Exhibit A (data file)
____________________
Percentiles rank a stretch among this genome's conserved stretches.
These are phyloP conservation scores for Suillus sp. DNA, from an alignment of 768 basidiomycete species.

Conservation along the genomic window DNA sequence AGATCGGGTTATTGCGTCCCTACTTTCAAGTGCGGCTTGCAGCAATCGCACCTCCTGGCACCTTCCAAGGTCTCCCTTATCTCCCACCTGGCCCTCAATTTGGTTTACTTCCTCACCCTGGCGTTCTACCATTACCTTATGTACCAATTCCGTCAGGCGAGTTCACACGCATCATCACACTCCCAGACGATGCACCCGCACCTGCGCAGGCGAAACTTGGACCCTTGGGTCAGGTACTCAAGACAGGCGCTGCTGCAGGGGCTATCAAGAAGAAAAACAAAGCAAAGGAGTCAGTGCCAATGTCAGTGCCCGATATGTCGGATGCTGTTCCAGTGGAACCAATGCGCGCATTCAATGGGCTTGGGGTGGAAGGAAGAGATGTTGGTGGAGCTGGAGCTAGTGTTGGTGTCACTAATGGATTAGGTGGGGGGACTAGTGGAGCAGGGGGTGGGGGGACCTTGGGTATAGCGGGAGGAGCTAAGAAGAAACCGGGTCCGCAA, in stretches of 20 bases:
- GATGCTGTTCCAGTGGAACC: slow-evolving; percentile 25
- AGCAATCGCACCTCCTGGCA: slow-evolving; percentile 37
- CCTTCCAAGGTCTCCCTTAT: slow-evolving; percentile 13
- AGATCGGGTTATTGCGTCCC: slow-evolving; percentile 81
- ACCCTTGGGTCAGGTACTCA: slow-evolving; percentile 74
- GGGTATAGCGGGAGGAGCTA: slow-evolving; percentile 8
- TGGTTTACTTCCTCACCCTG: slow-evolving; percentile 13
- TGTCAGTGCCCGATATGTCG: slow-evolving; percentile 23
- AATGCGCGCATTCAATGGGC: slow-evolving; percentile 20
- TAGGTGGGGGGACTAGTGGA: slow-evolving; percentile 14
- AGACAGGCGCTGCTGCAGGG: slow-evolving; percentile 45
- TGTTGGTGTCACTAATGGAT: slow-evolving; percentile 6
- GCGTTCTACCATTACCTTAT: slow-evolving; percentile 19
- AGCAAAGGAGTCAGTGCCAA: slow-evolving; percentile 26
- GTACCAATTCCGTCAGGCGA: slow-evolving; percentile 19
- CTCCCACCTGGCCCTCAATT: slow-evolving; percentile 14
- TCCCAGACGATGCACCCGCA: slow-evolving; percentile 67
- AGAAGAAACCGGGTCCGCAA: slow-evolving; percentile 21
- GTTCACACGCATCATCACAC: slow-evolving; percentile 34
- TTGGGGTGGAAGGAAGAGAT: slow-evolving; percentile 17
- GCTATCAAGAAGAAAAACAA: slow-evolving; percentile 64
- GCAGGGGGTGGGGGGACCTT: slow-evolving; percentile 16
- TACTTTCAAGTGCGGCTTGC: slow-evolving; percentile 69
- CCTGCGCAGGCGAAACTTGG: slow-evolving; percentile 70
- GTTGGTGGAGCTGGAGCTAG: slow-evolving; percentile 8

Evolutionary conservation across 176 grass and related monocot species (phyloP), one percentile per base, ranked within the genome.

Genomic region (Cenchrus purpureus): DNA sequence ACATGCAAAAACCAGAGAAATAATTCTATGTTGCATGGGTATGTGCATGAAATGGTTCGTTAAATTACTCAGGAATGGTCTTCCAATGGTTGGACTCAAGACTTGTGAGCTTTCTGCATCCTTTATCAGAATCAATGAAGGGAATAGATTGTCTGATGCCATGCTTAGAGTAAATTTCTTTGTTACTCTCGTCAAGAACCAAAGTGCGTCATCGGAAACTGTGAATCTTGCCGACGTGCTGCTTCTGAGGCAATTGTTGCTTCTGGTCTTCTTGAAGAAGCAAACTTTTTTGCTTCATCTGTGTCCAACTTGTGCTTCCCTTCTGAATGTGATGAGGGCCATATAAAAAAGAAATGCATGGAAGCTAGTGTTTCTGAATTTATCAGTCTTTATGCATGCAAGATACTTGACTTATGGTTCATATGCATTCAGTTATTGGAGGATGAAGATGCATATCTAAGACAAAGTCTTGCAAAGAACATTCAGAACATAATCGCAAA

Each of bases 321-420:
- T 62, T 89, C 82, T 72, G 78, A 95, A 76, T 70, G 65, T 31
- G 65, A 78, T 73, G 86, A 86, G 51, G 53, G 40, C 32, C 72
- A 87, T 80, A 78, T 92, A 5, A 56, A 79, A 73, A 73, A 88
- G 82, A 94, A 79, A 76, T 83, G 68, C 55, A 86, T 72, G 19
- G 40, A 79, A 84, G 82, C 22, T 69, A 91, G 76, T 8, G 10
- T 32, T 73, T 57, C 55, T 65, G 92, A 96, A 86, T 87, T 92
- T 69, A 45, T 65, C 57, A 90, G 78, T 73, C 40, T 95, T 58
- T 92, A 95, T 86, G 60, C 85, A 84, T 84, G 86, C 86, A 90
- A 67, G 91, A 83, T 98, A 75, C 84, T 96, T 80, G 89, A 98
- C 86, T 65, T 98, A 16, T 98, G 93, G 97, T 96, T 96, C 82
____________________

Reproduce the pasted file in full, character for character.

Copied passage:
Percentiles rank a stretch among this genome's conserved stretches.
These are phyloP conservation scores for Suillus sp. DNA, from an alignment of 768 basidiomycete species.

Conservation along the genomic window DNA sequence AGATCGGGTTATTGCGTCCCTACTTTCAAGTGCGGCTTGCAGCAATCGCACCTCCTGGCACCTTCCAAGGTCTCCCTTATCTCCCACCTGGCCCTCAATTTGGTTTACTTCCTCACCCTGGCGTTCTACCATTACCTTATGTACCAATTCCGTCAGGCGAGTTCACACGCATCATCACACTCCCAGACGATGCACCCGCACCTGCGCAGGCGAAACTTGGACCCTTGGGTCAGGTACTCAAGACAGGCGCTGCTGCAGGGGCTATCAAGAAGAAAAACAAAGCAAAGGAGTCAGTGCCAATGTCAGTGCCCGATATGTCGGATGCTGTTCCAGTGGAACCAATGCGCGCATTCAATGGGCTTGGGGTGGAAGGAAGAGATGTTGGTGGAGCTGGAGCTAGTGTTGGTGTCACTAATGGATTAGGTGGGGGGACTAGTGGAGCAGGGGGTGGGGGGACCTTGGGTATAGCGGGAGGAGCTAAGAAGAAACCGGGTCCGCAA, in stretches of 20 bases:
- GATGCTGTTCCAGTGGAACC: slow-evolving; percentile 25
- AGCAATCGCACCTCCTGGCA: slow-evolving; percentile 37
- CCTTCCAAGGTCTCCCTTAT: slow-evolving; percentile 13
- AGATCGGGTTATTGCGTCCC: slow-evolving; percentile 81
- ACCCTTGGGTCAGGTACTCA: slow-evolving; percentile 74
- GGGTATAGCGGGAGGAGCTA: slow-evolving; percentile 8
- TGGTTTACTTCCTCACCCTG: slow-evolving; percentile 13
- TGTCAGTGCCCGATATGTCG: slow-evolving; percentile 23
- AATGCGCGCATTCAATGGGC: slow-evolving; percentile 20
- TAGGTGGGGGGACTAGTGGA: slow-evolving; percentile 14
- AGACAGGCGCTGCTGCAGGG: slow-evolving; percentile 45
- TGTTGGTGTCACTAATGGAT: slow-evolving; percentile 6
- GCGTTCTACCATTACCTTAT: slow-evolving; percentile 19
- AGCAAAGGAGTCAGTGCCAA: slow-evolving; percentile 26
- GTACCAATTCCGTCAGGCGA: slow-evolving; percentile 19
- CTCCCACCTGGCCCTCAATT: slow-evolving; percentile 14
- TCCCAGACGATGCACCCGCA: slow-evolving; percentile 67
- AGAAGAAACCGGGTCCGCAA: slow-evolving; percentile 21
- GTTCACACGCATCATCACAC: slow-evolving; percentile 34
- TTGGGGTGGAAGGAAGAGAT: slow-evolving; percentile 17
- GCTATCAAGAAGAAAAACAA: slow-evolving; percentile 64
- GCAGGGGGTGGGGGGACCTT: slow-evolving; percentile 16
- TACTTTCAAGTGCGGCTTGC: slow-evolving; percentile 69
- CCTGCGCAGGCGAAACTTGG: slow-evolving; percentile 70
- GTTGGTGGAGCTGGAGCTAG: slow-evolving; percentile 8

Evolutionary conservation across 176 grass and related monocot species (phyloP), one percentile per base, ranked within the genome.

Genomic region (Cenchrus purpureus): DNA sequence ACATGCAAAAACCAGAGAAATAATTCTATGTTGCATGGGTATGTGCATGAAATGGTTCGTTAAATTACTCAGGAATGGTCTTCCAATGGTTGGACTCAAGACTTGTGAGCTTTCTGCATCCTTTATCAGAATCAATGAAGGGAATAGATTGTCTGATGCCATGCTTAGAGTAAATTTCTTTGTTACTCTCGTCAAGAACCAAAGTGCGTCATCGGAAACTGTGAATCTTGCCGACGTGCTGCTTCTGAGGCAATTGTTGCTTCTGGTCTTCTTGAAGAAGCAAACTTTTTTGCTTCATCTGTGTCCAACTTGTGCTTCCCTTCTGAATGTGATGAGGGCCATATAAAAAAGAAATGCATGGAAGCTAGTGTTTCTGAATTTATCAGTCTTTATGCATGCAAGATACTTGACTTATGGTTCATATGCATTCAGTTATTGGAGGATGAAGATGCATATCTAAGACAAAGTCTTGCAAAGAACATTCAGAACATAATCGCAAA

Each of bases 321-420:
- T 62, T 89, C 82, T 72, G 78, A 95, A 76, T 70, G 65, T 31
- G 65, A 78, T 73, G 86, A 86, G 51, G 53, G 40, C 32, C 72
- A 87, T 80, A 78, T 92, A 5, A 56, A 79, A 73, A 73, A 88
- G 82, A 94, A 79, A 76, T 83, G 68, C 55, A 86, T 72, G 19
- G 40, A 79, A 84, G 82, C 22, T 69, A 91, G 76, T 8, G 10
- T 32, T 73, T 57, C 55, T 65, G 92, A 96, A 86, T 87, T 92
- T 69, A 45, T 65, C 57, A 90, G 78, T 73, C 40, T 95, T 58
- T 92, A 95, T 86, G 60, C 85, A 84, T 84, G 86, C 86, A 90
- A 67, G 91, A 83, T 98, A 75, C 84, T 96, T 80, G 89, A 98
- C 86, T 65, T 98, A 16, T 98, G 93, G 97, T 96, T 96, C 82